Guiding principles a recipe for success
McDonald's unwavering commitment to 'QSCV' - quality, service, cleanliness and value - has been the bedrock of the fast-food chain's long-standing success globally and in Hong Kong.
'For 37 years, McDonald's Hong Kong has adhered to the principle. It is our gold standard,' says Randy Lai Wai-sze, managing director of McDonald's Restaurants (Hong Kong), which scooped the gold award at the 2012 HKMA Quality Award.
Lai says McDonald's Hong Kong formulates its annual strategic plans based on the QSCV principle. 'It is about providing high-quality food and superior service to our customers in a clean and welcoming environment at great value every time they visit our restaurants,' she says. 'We strive to be our customers' first choice. We put customers in the driver's seat.'
The company gathers feedback from existing customers through various channels, organises monthly visits by mystery shoppers and conducts market research with the aim to develop new products that customers will enjoy. Views of potential customers are also solicited through focus groups and the tracking of opinions in the media and on digital platforms.
Lai says it is imperative for each member of staff to know the company's plans and direction, which calls for effective communication. 'It is only when our employees are happy [that] our customers will be happy. We go from the 'board room' to the 'crew room' to connect with our employees,' she says.
Yet, this is no small feat for a business with more than 230 stores across Hong Kong and a 15,000-strong workforce. The company collects feedback from employees regularly, Lai says. She meets with more than 10 store managers each month during a casual lunch gathering and listens to the challenges that frontline employees face at work, their achievements and suggestions for improving customer service. Sometimes they even delve into personal matters.
'We are frank with one another,' Lai says. 'The monthly communication session is a great way to find out what is happening on the ground and think of ways to help resolve the issues. I would then come up with strategies that would cascade down the organisation.'
The company's emphasis on two-way communication reflects the value it places on teamwork. Indeed, founder of McDonald's Ray Kroc once said: 'None of us is as good as all of us.'
Lai says: 'We must rely on our employees to continuously deliver high quality service. Our staff and their families are often themselves customers of McDonald's, which puts them in the best position to offer advice and suggestions.'
While at the helm of the organisation, Lai doesn't see herself as the boss. 'My philosophy is to be fun, firm and fair. I am here to serve my people, helping them find resources, setting the direction and giving them as much support as I can to enable them to provide excellent service.'
As a market leader, McDonald's Hong Kong - which serves about 1 million customers a day - faces the perennial challenge of catering to the demands of customers and offering service of the highest quality consistently. Training is essential for employees to embrace the customer-focused philosophy, and Lai says a comprehensive training system has been put in place.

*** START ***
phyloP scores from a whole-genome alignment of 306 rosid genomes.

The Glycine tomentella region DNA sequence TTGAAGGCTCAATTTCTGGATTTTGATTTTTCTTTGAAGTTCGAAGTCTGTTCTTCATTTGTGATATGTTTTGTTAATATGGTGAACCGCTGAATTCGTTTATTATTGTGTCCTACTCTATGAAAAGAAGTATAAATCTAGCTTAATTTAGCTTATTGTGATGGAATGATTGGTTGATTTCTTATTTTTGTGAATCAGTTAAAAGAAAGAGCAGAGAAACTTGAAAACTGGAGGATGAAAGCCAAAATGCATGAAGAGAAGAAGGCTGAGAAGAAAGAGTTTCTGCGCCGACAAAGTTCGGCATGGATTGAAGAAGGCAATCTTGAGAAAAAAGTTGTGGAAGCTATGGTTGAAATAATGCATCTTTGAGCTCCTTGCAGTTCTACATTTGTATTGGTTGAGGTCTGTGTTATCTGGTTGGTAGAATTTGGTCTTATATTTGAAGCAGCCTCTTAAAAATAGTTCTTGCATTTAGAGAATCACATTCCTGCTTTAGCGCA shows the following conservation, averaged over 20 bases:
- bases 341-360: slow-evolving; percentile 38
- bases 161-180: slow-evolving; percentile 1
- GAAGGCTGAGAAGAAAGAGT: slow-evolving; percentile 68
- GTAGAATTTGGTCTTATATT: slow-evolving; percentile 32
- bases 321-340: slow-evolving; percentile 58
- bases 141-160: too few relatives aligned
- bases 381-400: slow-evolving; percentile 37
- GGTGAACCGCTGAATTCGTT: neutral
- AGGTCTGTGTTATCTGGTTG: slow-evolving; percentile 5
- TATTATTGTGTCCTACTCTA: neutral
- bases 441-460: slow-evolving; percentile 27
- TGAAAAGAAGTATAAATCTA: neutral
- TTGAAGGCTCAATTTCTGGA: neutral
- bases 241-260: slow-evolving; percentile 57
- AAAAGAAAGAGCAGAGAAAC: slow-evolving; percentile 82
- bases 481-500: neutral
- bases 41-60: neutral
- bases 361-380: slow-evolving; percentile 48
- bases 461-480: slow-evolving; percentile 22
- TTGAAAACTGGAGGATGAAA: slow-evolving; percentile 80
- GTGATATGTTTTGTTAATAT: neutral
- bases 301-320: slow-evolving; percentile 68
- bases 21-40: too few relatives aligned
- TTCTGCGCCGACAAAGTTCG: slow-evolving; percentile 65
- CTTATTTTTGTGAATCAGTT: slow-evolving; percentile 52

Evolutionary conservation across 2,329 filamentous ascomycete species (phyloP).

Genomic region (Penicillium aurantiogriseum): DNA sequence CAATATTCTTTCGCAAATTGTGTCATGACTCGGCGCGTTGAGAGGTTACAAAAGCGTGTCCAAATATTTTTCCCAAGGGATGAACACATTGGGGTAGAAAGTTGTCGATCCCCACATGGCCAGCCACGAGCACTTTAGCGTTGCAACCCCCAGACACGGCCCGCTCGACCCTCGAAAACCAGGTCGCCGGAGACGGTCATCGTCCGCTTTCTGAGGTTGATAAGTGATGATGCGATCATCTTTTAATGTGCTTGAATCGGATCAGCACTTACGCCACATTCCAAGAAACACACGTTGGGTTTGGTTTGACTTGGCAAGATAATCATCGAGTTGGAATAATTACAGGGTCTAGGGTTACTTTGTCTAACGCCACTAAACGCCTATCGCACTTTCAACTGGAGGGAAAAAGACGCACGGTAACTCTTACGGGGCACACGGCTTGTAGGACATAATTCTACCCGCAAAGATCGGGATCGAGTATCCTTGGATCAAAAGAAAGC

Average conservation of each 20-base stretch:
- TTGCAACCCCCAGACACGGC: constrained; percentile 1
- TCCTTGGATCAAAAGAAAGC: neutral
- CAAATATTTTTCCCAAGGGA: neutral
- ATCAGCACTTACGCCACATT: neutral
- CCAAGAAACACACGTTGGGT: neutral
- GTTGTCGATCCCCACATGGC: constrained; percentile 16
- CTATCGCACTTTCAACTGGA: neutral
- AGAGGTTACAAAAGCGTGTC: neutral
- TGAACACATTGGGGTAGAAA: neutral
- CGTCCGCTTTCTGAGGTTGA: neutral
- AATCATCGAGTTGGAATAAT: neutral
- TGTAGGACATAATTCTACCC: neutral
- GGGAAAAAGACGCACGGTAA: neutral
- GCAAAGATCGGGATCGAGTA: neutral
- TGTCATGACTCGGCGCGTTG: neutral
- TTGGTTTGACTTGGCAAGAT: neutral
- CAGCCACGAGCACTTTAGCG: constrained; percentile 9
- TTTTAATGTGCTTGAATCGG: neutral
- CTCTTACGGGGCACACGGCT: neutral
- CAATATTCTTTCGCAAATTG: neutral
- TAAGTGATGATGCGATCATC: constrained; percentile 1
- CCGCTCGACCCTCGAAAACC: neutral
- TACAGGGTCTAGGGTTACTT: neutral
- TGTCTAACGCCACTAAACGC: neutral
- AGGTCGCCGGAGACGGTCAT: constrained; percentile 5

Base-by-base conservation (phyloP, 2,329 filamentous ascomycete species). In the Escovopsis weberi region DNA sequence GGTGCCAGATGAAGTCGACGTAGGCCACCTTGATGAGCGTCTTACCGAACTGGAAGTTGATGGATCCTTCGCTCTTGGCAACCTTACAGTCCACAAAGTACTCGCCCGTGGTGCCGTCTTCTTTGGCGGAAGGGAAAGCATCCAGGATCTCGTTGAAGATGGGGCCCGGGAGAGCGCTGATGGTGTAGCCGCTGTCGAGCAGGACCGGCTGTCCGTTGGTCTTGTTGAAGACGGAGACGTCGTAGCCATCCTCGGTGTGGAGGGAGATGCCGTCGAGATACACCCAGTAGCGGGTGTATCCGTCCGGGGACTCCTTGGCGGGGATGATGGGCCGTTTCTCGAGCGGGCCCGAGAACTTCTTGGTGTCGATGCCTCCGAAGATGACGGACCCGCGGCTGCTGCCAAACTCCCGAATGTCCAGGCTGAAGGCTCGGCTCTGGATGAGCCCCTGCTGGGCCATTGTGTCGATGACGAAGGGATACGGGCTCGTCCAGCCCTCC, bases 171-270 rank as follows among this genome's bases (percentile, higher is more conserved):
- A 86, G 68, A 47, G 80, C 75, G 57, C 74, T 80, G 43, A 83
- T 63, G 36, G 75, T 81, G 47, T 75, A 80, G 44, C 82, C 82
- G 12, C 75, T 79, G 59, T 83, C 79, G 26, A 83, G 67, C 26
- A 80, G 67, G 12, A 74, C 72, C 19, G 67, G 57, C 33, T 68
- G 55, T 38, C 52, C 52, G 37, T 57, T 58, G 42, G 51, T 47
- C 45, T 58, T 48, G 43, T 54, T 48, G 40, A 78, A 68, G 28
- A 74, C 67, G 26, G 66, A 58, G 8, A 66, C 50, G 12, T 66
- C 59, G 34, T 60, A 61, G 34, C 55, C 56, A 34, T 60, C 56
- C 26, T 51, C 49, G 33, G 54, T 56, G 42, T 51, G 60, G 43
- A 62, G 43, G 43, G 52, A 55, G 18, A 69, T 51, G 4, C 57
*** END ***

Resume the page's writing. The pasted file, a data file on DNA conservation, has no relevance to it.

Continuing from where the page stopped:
Frontline staff don't just learn about cooking French fries, taking orders or operating the cash register, she says. Team leaders and assistant managers working in the store are given the opportunity to acquire soft skills in people management, leadership and business planning in order to prepare them for the role of a manager. Baristas working in McCafe, a coffee-house-style chain under McDonald's, are required to go through 300 hours of training. Meanwhile, top-performing store managers are selected every year to join the 'high potential development programme', which equips them for the work of a business consultant who supervises several stores.
Perhaps Lai herself is testament to the benefits of rigorous training. In addition to attending the Hamburger University, a training facility of McDonald's in Chicago, when she was with the marketing department, Lai in 2009 went through a fast-track training programme in Hong Kong, where she worked in the Admiralty store and learned the basics like a newcomer.
The first woman managing director of McDonald's Singapore and the first home-grown managing director of McDonald's Hong Kong, Lai says the exposure she gained from the training and working in different departments was invaluable. The company is dedicated to nurturing local talent, she adds. 'All members of the leadership team in Hong Kong are from Hong Kong,' Lai says. 'We know what Hong Kong people want. We are based here and have created 15,000 job opportunities for the people of Hong Kong.'
The company will devote as much effort into enhancing service, while stepping up its community endeavours. The recently set-up employee volunteer team is expected to be more active, while the 'I'm Amazing' campaign has been launched to raise funds for charity. The programme encourages children to design the first McDonald's-themed restaurant in the world by submitting their ideas online, which will be voted on by the public. The most popular designs will be crafted into furniture or display material, and be shown at a McDonald's restaurant. The artworks will be auctioned and the proceeds will be donated to the Ronald McDonald House Charities Hong Kong. This programme 'inspires and implements the idea of 'children helping children'', Lai says. 'In addition to working hard, we should try and help the community of which we are a part.'